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New Model Projects Levels of Mortality Improvement Will Decline in the Coming Decades

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Although U.S. population mortality has shown significant improvement over the past three decades, the overall rates of future mortality improvement could decline in the coming years, according to a new report about longevity trends published by global professional services company Towers Watson (NYSE, NASDAQ: TW). The report examined the leading factors that drive mortality improvement by using a newly constructed cause-of-death model to assess future levels of mortality improvement.

“Understanding longevity trends in the U.S. life insurance and annuity market is critical for insurers,” said John Fenton, director, Americas Life practice, Towers Watson. “Recent history shows longevity improvements have been high, but the relevant risk management issue for life insurers is whether they will endure. Life insurers can benefit if they start to examine the trends that will drive future mortality improvement, including those in individual and overall causes of death. This will affect their products and risk limits over time.”

The cause-of-death model developed by Towers Watson uses a blended age- and cohort-based approach, and projects that mortality improvement will moderate in the coming years, primarily because some of the diseases with the largest rates of improvement – heart disease, stroke and cancer – will represent a smaller portion of total deaths in the future. In turn, these will be replaced by causes of death where mortality is not improving (or actually deteriorating), such as Alzheimer’s and accidents. The result is that future mortality improvement levels may drop to 50% of their near-term levels in approximately 30 years.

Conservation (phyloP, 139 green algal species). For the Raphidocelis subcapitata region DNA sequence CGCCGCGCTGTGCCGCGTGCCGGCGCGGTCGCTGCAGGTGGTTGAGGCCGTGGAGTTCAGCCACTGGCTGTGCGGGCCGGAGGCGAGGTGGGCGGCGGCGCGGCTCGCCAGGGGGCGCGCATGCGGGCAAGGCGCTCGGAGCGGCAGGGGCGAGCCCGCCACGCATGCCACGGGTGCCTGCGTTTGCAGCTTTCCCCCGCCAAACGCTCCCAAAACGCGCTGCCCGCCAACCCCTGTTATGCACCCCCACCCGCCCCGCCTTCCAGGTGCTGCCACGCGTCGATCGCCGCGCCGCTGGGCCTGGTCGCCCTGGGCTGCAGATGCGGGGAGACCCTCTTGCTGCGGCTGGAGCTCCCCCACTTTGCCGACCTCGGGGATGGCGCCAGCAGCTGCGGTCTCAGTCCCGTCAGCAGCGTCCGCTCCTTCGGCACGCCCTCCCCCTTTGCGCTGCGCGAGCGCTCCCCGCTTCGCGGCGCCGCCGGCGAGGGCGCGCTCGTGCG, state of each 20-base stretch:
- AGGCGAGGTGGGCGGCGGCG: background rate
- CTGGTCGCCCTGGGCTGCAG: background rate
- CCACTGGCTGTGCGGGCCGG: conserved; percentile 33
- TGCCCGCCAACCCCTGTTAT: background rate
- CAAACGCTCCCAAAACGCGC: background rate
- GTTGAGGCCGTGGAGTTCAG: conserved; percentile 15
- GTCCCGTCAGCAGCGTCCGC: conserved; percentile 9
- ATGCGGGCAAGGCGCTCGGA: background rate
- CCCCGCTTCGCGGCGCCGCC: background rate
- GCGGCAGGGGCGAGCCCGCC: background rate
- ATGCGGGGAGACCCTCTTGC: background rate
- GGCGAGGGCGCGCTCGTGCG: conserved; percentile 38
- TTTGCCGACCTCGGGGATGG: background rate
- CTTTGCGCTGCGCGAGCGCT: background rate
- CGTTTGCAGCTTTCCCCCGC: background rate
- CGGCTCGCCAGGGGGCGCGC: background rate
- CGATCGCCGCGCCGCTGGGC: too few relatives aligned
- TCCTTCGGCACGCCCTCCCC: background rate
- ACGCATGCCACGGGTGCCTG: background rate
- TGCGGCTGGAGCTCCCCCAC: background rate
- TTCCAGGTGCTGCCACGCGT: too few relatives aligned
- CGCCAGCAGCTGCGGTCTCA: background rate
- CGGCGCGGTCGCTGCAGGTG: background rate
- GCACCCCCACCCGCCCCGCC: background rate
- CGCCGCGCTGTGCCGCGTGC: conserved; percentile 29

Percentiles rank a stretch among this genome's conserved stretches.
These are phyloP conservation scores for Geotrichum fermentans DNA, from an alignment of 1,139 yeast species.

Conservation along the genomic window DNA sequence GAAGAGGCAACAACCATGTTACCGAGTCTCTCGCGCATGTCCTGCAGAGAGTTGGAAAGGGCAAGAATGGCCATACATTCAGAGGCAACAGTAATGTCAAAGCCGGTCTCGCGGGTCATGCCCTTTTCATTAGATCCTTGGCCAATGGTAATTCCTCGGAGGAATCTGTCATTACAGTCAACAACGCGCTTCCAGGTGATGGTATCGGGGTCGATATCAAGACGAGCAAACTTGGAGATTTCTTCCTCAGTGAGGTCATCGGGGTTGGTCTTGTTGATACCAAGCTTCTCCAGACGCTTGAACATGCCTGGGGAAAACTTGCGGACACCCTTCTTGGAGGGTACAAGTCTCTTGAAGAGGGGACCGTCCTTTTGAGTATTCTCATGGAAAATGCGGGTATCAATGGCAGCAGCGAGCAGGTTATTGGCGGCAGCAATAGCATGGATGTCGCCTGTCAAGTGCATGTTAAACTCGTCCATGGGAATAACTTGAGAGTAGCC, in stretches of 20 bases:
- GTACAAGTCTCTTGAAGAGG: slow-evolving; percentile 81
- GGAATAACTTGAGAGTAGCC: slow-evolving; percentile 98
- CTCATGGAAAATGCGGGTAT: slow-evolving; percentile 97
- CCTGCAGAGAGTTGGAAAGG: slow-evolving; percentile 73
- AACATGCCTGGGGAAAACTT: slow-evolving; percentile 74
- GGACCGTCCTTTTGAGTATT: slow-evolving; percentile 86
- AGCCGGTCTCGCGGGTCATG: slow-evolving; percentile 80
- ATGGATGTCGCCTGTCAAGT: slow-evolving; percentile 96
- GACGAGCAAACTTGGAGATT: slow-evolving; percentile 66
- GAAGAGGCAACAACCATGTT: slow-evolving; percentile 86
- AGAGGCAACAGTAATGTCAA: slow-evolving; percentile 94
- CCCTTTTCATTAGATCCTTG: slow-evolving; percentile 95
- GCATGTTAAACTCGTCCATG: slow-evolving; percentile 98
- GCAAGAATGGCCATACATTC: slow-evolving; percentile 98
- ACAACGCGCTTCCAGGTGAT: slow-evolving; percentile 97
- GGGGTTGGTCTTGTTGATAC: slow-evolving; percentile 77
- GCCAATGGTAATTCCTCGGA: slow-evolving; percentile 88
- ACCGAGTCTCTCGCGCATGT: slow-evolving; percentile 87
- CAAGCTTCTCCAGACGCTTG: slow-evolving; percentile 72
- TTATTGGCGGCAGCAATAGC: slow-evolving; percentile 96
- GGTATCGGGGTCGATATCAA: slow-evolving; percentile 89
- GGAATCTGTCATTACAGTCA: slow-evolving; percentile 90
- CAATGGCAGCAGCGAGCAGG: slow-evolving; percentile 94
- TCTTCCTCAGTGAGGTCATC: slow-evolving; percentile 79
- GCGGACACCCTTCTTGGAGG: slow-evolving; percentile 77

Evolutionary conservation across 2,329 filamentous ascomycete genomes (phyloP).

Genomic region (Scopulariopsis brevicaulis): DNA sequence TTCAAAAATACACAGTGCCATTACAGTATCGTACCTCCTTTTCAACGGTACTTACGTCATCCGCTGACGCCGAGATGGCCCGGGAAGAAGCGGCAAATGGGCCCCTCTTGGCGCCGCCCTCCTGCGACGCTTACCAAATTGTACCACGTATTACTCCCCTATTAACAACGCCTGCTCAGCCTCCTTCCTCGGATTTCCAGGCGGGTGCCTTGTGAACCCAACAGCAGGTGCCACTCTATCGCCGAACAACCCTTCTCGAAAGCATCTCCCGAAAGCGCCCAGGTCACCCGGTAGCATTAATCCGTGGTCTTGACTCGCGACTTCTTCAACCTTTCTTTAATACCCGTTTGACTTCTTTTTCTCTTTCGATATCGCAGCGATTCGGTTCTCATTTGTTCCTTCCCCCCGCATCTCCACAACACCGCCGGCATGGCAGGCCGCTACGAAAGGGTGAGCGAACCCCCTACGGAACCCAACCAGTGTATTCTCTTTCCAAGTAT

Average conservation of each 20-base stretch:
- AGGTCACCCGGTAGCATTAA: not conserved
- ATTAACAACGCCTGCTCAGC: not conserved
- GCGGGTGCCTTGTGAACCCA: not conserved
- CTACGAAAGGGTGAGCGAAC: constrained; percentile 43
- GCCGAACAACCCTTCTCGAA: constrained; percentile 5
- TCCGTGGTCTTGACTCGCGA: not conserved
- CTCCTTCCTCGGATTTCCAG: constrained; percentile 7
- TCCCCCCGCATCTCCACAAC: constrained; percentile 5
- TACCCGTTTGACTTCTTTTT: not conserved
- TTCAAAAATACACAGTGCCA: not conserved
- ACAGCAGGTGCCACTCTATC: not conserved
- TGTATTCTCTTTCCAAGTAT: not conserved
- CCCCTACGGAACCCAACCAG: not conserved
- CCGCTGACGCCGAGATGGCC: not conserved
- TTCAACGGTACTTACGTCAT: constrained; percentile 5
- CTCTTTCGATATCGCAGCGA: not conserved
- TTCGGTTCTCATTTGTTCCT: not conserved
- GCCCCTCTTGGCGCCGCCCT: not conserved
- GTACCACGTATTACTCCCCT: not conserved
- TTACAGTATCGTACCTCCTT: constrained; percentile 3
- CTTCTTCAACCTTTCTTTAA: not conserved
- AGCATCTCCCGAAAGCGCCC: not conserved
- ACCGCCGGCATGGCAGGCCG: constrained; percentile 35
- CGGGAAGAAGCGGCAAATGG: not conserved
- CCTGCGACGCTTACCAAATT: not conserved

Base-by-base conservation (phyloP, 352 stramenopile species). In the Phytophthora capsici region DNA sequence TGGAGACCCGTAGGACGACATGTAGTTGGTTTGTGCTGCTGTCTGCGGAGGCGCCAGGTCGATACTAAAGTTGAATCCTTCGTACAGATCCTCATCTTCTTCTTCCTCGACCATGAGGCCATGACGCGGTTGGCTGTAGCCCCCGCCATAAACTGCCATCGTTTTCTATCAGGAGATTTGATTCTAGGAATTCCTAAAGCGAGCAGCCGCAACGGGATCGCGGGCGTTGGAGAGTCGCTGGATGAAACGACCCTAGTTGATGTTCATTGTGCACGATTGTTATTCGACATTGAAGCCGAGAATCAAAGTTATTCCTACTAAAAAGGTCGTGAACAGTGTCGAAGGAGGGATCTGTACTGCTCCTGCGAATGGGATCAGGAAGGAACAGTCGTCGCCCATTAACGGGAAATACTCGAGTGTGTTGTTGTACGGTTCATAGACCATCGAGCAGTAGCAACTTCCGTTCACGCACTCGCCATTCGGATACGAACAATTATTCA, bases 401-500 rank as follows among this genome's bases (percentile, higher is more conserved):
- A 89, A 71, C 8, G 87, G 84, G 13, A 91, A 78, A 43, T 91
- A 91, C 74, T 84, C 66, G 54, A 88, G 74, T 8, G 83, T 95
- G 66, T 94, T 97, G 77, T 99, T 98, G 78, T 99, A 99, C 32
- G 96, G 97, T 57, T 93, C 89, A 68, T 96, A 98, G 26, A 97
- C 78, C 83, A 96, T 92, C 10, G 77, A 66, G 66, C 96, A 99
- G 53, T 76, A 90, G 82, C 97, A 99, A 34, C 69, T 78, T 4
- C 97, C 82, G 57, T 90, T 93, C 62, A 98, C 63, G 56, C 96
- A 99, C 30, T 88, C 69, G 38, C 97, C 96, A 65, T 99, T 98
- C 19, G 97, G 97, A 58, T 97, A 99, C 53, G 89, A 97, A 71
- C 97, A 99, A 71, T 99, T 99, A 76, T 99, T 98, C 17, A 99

The report concluded that socioeconomic factors play a greater role with longevity than most have realized. Individuals at the upper end of the socioeconomic spectrum can be expected to have mortality improvement rates in excess of 1% higher than those at the lower end, which can have a significant impact on some insured populations. Various factors underpin the improved mortality associated with higher socioeconomic levels, such as increased access to medical care, greater awareness of personal health issues and lower job-related risks.

“The socioeconomic variable can be applied to help insurers make provisions for the impact of the socioeconomic level of the insured block of business. This will vary depending on the nature of the market in which the business is sold. It may be appropriate to consider making adjustments that fall into several categories. Affluent, middle market and blue collar may be natural fits,” said Fenton.

The report addressed several factors that will impact mortality in the future, including obesity, universal health care, medical technology, drug efficacy in the long term and new diseases. Smoking prevalence, which has declined over the past 30 to 40 years and led to mortality improvements, will have less of an impact in the future, as smoking has leveled out. Obesity will continue to have an adverse impact on overall life expectancy, since it has led to an increase in diabetes, which is a drag on longevity improvements.

“Early assessment will help life insurers better understand the risks that may exist within specific product portfolios and may be undetected. A sophisticated, expert analysis of the impact of longevity trends will make enterprise risk management and long-term planning more manageable and precise,” said Fenton.

About the Report

To purchase or request more information on the complete “Longevity Trends in the U.S.” report, please e-mail: longevity.study@towerswatson.com.

About Towers Watson

Towers Watson (NYSE, NASDAQ: TW) is a leading global professional services company that helps organizations improve performance through effective people, risk and financial management. With 15,000 associates around the world, the company offers consulting, technology and solutions in the areas of benefits, talent management, rewards, and risk and capital management. Learn more at towerswatson.com.

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